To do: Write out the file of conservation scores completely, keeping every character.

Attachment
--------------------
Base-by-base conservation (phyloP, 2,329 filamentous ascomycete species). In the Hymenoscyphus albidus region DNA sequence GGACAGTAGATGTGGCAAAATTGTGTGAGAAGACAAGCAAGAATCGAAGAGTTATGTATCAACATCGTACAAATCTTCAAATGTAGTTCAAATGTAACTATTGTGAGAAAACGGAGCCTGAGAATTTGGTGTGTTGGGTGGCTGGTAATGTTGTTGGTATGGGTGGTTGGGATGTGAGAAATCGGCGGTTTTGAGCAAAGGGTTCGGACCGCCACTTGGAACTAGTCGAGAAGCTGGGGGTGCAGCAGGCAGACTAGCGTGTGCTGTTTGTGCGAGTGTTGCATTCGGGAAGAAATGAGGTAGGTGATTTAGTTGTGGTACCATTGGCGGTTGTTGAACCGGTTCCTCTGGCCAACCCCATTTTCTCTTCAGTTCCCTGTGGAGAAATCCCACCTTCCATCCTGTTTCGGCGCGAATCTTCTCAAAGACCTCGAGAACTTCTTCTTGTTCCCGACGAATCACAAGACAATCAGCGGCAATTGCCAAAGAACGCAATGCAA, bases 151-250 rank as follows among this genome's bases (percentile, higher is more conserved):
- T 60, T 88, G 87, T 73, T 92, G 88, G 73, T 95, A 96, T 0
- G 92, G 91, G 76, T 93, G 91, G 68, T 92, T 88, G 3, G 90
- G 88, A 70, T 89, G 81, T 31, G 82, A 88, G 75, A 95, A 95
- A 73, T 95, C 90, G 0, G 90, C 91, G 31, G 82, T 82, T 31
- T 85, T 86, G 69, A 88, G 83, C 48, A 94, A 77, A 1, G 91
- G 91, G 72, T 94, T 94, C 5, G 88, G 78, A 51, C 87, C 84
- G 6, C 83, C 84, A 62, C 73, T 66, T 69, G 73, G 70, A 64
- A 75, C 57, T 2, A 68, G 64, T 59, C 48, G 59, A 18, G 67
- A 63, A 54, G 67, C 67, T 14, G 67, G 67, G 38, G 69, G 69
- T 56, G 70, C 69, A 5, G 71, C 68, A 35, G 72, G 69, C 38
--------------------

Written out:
Base-by-base conservation (phyloP, 2,329 filamentous ascomycete species). In the Hymenoscyphus albidus region DNA sequence GGACAGTAGATGTGGCAAAATTGTGTGAGAAGACAAGCAAGAATCGAAGAGTTATGTATCAACATCGTACAAATCTTCAAATGTAGTTCAAATGTAACTATTGTGAGAAAACGGAGCCTGAGAATTTGGTGTGTTGGGTGGCTGGTAATGTTGTTGGTATGGGTGGTTGGGATGTGAGAAATCGGCGGTTTTGAGCAAAGGGTTCGGACCGCCACTTGGAACTAGTCGAGAAGCTGGGGGTGCAGCAGGCAGACTAGCGTGTGCTGTTTGTGCGAGTGTTGCATTCGGGAAGAAATGAGGTAGGTGATTTAGTTGTGGTACCATTGGCGGTTGTTGAACCGGTTCCTCTGGCCAACCCCATTTTCTCTTCAGTTCCCTGTGGAGAAATCCCACCTTCCATCCTGTTTCGGCGCGAATCTTCTCAAAGACCTCGAGAACTTCTTCTTGTTCCCGACGAATCACAAGACAATCAGCGGCAATTGCCAAAGAACGCAATGCAA, bases 151-250 rank as follows among this genome's bases (percentile, higher is more conserved):
- T 60, T 88, G 87, T 73, T 92, G 88, G 73, T 95, A 96, T 0
- G 92, G 91, G 76, T 93, G 91, G 68, T 92, T 88, G 3, G 90
- G 88, A 70, T 89, G 81, T 31, G 82, A 88, G 75, A 95, A 95
- A 73, T 95, C 90, G 0, G 90, C 91, G 31, G 82, T 82, T 31
- T 85, T 86, G 69, A 88, G 83, C 48, A 94, A 77, A 1, G 91
- G 91, G 72, T 94, T 94, C 5, G 88, G 78, A 51, C 87, C 84
- G 6, C 83, C 84, A 62, C 73, T 66, T 69, G 73, G 70, A 64
- A 75, C 57, T 2, A 68, G 64, T 59, C 48, G 59, A 18, G 67
- A 63, A 54, G 67, C 67, T 14, G 67, G 67, G 38, G 69, G 69
- T 56, G 70, C 69, A 5, G 71, C 68, A 35, G 72, G 69, C 38